Big railroads are often targeted by complaints of illegal retaliation against whistleblowers who disclose safety hazards or report on-the-job injuries. A recent $1.25 million damage award to a former BNSF Railway Co. employee spotlights what critics say is the unjust punishment sometimes meted out to railroad workers who report injuries or safety problems.Full Story»
Some 90,000 bankers in the Netherlands are now required to take an oath pledging integrity, an effort to help restore confidence in the financial industry. Other proposals are being considered in countries and industries where employees are being asked to publicly reaffirm their commitment to a code of conduct. Columnist Gael O’Brien says such oaths are fine but not enough; what’s needed is strong, consistent corporate leadership that shapes enduring ethical cultures.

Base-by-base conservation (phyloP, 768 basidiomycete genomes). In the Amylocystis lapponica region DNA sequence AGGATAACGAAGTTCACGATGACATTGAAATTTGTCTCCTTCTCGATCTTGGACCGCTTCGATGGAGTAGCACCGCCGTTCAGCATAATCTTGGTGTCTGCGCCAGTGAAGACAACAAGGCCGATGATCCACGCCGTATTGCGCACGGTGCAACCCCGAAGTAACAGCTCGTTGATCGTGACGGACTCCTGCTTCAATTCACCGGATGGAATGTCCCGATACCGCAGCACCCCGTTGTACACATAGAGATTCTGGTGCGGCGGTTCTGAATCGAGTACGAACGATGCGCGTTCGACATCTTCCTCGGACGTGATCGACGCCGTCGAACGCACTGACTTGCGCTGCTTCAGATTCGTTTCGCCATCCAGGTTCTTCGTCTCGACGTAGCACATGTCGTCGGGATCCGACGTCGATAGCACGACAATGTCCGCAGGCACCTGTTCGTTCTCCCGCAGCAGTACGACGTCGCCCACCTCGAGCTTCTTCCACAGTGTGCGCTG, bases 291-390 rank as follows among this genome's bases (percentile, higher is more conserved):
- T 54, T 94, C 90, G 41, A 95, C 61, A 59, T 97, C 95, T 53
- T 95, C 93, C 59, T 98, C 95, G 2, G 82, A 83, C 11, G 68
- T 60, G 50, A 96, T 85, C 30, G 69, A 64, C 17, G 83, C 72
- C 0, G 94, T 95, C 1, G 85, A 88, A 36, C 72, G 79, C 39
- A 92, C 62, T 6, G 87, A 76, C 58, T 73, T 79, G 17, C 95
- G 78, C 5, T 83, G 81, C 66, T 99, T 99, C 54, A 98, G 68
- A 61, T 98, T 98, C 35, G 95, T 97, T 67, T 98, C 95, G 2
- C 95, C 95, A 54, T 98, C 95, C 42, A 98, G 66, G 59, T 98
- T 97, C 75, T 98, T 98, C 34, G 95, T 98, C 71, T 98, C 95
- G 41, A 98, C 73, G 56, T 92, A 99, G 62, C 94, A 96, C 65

A new survey of the U.S. and U.K. financial services industry finds that the upswing in financial markets in the wake of the global recession hasn’t done much to improve public perceptions of leading financial institutions – mainly because the underlying behavior of those working in the industry has worsened over the years.
As the Federal Reserve Bank of New York moved to beef up its oversight of Wall Street two years ago, the team charged with supervising the nation’s largest bank, JPMorgan Chase, was in turmoil. Fed examiners embedded at JPMorgan complained about being blocked from doing their jobs. In frustration, some requested transfers.
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